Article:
Salons, spas, aestheticians and fitness trainers will tell you that no matter how they’re labeled by the government, their services have been very essential through the pandemic — so much so that the self-care segment saw a big surge in sales over the past year.
“Our spa and product lines had a 20 percent growth in 2020, and that’s even with the hiatus in spring and restricted numbers,” says Grant Jones, vice president of wellness at STRATA Integrated Wellness and Spa in Colorado Springs. “We had a 40 percent growth in couples’ massage!”
How far are people willing to go in pursuit of wellness, fitness and beauty during a pandemic? Nothing from Mother Nature is off the table, not even hay, snail slime or bird excrement. But face it: We’ve seen weirder things than those in the last year.
SKINThe skin is the body’s largest organ, accounting for 16 percent of the average body mass. And while some of that is now covered with masks, the pandemic has taken a toll on skin, causing everything from stress-induced acne to intense wrinkle awareness — and it shows. “When we were able to reopen in May, we would get a call a day starting off, ‘I don’t like the way I look on Zoom,’” says Monica Dupen, director of Spa Bella of Denver. “People are so much more self-aware of the face with hybrid work situations.”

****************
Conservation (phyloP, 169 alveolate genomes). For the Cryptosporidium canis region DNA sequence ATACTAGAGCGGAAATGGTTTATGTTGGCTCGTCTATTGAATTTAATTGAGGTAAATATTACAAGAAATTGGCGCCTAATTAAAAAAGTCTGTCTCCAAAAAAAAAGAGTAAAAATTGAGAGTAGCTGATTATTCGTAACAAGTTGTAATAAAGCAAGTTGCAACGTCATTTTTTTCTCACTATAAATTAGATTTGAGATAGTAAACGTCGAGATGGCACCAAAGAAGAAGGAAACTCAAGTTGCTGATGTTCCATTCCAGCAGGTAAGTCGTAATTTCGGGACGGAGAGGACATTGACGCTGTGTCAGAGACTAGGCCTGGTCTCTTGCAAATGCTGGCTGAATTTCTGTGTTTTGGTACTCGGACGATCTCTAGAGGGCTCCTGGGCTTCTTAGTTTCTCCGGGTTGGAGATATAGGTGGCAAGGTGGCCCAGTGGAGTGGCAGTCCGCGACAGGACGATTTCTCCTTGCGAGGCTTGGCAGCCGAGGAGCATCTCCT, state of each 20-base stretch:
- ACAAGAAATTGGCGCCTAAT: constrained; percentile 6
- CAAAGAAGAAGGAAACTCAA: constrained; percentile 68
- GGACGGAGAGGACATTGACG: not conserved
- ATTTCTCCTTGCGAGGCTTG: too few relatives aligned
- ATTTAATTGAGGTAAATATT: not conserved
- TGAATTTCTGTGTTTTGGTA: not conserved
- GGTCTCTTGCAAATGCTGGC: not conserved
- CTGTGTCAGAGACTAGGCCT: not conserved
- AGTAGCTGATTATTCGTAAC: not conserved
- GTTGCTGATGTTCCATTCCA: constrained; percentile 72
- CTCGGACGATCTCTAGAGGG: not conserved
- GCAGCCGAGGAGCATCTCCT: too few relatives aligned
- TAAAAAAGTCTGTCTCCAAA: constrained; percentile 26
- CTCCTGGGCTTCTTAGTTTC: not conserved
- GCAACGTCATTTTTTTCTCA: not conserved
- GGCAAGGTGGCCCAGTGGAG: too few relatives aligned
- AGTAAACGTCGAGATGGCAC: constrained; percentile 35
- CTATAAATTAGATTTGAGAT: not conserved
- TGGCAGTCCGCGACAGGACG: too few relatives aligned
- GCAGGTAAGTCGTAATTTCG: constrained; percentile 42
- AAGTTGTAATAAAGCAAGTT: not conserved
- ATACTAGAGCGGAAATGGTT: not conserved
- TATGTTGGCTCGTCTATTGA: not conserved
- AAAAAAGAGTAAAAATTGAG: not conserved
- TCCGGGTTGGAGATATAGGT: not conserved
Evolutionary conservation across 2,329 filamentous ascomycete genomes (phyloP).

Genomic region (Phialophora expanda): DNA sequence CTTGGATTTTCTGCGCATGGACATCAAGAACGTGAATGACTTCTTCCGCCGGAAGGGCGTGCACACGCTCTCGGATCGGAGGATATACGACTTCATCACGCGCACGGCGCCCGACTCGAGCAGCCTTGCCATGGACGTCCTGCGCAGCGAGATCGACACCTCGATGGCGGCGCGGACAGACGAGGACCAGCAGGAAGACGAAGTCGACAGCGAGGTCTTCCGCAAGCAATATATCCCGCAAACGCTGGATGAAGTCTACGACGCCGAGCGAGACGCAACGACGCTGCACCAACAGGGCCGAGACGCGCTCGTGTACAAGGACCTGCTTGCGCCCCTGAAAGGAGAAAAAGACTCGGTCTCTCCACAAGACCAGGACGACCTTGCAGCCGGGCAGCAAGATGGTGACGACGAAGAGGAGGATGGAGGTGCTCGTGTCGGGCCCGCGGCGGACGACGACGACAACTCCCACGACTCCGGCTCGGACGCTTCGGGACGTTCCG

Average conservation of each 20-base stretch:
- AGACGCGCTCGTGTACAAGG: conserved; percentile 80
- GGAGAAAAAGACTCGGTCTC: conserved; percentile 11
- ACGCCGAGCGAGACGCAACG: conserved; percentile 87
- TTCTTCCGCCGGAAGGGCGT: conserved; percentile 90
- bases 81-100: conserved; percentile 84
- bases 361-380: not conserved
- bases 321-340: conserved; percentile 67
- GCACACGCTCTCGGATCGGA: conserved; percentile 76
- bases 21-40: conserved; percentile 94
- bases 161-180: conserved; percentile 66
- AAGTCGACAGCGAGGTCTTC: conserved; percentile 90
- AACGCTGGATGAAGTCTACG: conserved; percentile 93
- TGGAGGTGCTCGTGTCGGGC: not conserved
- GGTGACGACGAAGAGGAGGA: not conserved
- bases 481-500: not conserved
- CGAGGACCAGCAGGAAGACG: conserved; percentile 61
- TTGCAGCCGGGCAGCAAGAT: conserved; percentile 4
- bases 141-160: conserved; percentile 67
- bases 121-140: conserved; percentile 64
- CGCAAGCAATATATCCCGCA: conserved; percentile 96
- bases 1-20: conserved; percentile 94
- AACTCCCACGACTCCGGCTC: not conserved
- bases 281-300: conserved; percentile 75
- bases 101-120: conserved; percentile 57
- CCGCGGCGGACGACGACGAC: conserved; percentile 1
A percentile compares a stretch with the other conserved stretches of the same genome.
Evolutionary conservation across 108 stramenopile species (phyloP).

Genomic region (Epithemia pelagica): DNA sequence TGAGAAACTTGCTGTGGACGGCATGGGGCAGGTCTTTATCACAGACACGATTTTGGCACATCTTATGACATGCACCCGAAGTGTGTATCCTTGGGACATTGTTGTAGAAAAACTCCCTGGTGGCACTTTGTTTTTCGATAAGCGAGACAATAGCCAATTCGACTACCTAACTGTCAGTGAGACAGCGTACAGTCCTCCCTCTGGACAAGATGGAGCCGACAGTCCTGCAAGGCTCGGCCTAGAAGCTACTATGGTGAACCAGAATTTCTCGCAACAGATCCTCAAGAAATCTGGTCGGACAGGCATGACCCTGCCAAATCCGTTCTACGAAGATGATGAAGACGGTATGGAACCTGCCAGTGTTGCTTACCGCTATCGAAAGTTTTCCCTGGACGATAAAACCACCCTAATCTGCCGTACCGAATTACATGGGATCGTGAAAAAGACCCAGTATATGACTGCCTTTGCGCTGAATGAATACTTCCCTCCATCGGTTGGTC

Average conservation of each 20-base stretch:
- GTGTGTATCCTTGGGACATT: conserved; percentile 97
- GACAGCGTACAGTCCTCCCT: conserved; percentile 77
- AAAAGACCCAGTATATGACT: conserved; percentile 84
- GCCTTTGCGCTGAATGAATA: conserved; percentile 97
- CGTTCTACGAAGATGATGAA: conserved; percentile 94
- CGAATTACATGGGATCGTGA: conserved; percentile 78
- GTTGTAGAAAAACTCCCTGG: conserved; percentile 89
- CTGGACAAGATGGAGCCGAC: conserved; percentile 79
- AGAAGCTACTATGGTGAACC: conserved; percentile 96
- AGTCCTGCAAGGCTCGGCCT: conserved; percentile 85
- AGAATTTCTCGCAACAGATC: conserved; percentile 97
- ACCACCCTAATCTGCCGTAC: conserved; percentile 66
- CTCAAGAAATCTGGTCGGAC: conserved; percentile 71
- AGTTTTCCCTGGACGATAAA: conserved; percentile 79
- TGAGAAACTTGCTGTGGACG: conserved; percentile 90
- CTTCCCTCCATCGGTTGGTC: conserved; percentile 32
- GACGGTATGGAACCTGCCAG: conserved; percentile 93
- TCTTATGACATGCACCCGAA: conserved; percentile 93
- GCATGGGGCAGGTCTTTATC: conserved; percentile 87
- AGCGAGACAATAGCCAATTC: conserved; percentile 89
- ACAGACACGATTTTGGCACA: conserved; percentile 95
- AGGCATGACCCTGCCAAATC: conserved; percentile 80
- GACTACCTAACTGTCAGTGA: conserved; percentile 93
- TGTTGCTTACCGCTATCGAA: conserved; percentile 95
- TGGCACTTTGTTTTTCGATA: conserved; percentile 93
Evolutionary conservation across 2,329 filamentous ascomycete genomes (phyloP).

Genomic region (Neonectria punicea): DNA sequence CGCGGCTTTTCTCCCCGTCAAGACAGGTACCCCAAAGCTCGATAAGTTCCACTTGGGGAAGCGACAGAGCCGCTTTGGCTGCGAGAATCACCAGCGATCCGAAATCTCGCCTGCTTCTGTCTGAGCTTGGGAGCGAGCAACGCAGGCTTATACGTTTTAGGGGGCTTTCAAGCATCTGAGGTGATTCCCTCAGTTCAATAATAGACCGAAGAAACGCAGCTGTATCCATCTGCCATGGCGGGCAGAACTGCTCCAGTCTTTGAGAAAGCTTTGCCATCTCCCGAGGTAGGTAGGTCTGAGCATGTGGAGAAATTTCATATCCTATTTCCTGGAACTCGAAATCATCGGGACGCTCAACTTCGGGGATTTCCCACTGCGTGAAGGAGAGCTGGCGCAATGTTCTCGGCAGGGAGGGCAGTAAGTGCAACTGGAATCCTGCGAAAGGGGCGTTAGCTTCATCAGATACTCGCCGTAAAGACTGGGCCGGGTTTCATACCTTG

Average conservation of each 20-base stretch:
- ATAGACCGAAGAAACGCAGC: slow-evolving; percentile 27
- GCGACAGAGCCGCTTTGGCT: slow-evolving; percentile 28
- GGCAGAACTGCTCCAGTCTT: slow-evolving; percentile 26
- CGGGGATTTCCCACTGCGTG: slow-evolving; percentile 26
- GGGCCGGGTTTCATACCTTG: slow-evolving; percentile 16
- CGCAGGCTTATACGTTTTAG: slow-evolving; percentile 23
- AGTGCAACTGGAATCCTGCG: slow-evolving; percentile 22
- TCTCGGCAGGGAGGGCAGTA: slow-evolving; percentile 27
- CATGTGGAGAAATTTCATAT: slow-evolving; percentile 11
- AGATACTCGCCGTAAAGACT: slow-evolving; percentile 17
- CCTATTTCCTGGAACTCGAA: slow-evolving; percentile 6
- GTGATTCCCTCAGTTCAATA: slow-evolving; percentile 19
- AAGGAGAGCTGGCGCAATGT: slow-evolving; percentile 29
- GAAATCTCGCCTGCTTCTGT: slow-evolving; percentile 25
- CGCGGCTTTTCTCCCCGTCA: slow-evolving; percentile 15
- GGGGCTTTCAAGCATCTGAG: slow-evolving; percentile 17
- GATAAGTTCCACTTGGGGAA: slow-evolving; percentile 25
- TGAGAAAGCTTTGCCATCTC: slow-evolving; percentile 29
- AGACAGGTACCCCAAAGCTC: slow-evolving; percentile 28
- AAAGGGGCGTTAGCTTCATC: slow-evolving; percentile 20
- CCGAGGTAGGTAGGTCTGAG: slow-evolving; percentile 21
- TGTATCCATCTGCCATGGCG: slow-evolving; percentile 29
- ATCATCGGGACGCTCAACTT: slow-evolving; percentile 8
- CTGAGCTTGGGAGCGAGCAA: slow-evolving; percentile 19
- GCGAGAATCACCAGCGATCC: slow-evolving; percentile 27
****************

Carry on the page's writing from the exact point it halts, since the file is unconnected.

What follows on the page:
Not only is demand for services up, but so is enrollment in education centers. The Denver Integrative Massage School, the School of Botanical and Medical Aesthetics, Herbalism Roots and the School of Holistic Nutrition Therapy are all completely full, with a waitlist for many classes, including instruction in the increasing popular vajacial, a facial that treats the nether regions, dealing with ingrown hairs, removing dead skin cells, smoothing bumps and helping with hyper-pigmentation.
Shizuka New York Day Spa, which will set you back $180 as an expert softens, brightens and nourishes your face with powdered nightingale droppings. Or you can Amazon your own bird crap for $20 an ounce.
In Colorado, you’ll have to do it yourself if you want to engage in snail therapy, which emerged in the 1980s in South Korea as a facial treatment for hydration, healing, collagen production and other benefits. Chiang Mai’s Snail Spa in Japan soon introduced facials in which snails slither across your face to create smooth, silky, youthful results; YouTube videos posted in France, China, Thailand and England endorse this slimy trend rooted in tradition.
Health sources claim Hippocrates prescribed crushed snail and sour milk to clear up skin inflammation; Italian healers have used snail mucus for centuries to help with acne, calluses and warts. By 2018, snail slime cream had become available through major retailers in this country; today you can get it on Amazon or even from Target or CVS.
Or you can hunt snails in your own backyard; the brown garden snail found in Colorado is the same one used in exotic Asian treatments — not to mention served at French restaurants as escargot.